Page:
Cartel crackdown on balancing power -- Formal proceedings launched

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With wind development in Germany continuing apace, conventional power companies claim they see a lucrative future for power stations which provide balancing power to the grid network when output from turbines is low. Several companies have already announced plans to meet what they see as a growing need for balancing power, while the federal cartel office (FCO) has been clear it will stamp down on any company suspected of raking in illegal profits from the business.

The need for extra balancing power is clear, says Eberhard Meller of German electricity association Verband der Elektrizitätswirtschaft (VDEW). "Integration of the growing generation from renewable energy in electricity supply is one of the most important tasks of the electricity sector," he says. "Increased availability of power station reserves and balancing power is necessary to stabilise the network."

One company to announce balancing power investment plans is RWE Rheinbraun, the lignite mining and power station division of the multi-utility RWE Group. Gas turbines providing up to 200 MW of extra capacity will be installed at some of its six, 600 MW lignite power stations to provide balancing power to the grid. The first gas turbine is expected to be installed at the Weisweiler lignite power station in North Rhine Westfalia -- a gas transmission pipeline runs close by and offers the possibility of "a particularly attractive fuel price," says the company.

E.on Energie is also believed to have taken steps to increase its balancing power portfolio, reportedly acquiring a stake in a gas-fired power station under development at Lubmin on the Baltic Coast. The company hopes to build offshore wind farms in the Baltic Sea and North Sea and the Lubmin gas plant (up to 1200 MW in size) could meet the need for balancing power expected if the offshore plans proceed. Other shareholders in the Lubmin development are EnBW, a large energy company, and Concord Power, in which EnBW has a 50% stake. The size of the E.on stake has not yet been revealed.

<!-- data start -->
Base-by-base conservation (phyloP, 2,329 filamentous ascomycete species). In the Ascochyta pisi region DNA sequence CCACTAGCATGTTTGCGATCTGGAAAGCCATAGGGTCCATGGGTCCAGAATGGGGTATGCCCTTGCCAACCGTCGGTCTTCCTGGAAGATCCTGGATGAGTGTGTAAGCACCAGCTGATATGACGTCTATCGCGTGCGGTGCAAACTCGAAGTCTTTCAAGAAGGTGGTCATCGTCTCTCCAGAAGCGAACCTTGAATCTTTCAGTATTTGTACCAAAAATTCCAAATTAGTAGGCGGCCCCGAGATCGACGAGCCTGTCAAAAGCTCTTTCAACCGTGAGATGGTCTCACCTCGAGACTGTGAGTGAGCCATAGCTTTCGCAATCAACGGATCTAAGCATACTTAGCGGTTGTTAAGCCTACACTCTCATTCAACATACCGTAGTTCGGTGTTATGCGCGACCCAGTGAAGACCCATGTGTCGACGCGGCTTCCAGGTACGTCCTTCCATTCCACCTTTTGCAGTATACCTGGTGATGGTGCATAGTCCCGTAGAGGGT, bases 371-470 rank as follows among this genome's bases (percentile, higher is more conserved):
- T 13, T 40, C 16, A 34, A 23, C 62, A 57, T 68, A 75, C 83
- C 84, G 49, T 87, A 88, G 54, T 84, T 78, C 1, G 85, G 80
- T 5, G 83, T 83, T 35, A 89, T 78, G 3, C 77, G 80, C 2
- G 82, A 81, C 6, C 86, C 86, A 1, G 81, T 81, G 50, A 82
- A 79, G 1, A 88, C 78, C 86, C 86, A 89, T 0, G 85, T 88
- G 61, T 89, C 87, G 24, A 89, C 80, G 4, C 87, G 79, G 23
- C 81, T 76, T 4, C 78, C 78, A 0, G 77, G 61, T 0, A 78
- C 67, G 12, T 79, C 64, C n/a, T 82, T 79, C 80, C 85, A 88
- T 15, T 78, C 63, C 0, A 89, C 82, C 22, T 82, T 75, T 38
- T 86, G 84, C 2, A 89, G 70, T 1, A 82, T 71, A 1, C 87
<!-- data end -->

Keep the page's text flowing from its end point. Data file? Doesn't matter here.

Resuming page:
high prices

The FCO, however, is on the war path. It has launched formal proceedings against RWE Rheinbraun, its sister company RWE Power, and E.on Sales and Trading, suspicious they are charging excessively high prices for primary (30 second reserve) and secondary (five minute reserve) balancing power. Both RWE and E.on have a strong position in their network balancing zones, the FCO notes, due to their substantial generating capacity and long term contracts with other power station operators. Furthermore, they provide 70-100% of balancing power in their zones and the prices achieved for the power have risen sharply over the last two years. This has happened, the FCO says, even though there have been no market changes "that could account for these price hikes."

The FCO's Ulf Böge says the price hikes could be a result of the "large leeway" RWE and E.on companies have in their balancing zones -- the elastic in setting prices is enhanced by the strict separation between the zones of RWE, E.on, EnBW and Vattenfall Europe. He adds that market conditions for more competition in the balancing power sector "would be improved if the balancing zones were merged."

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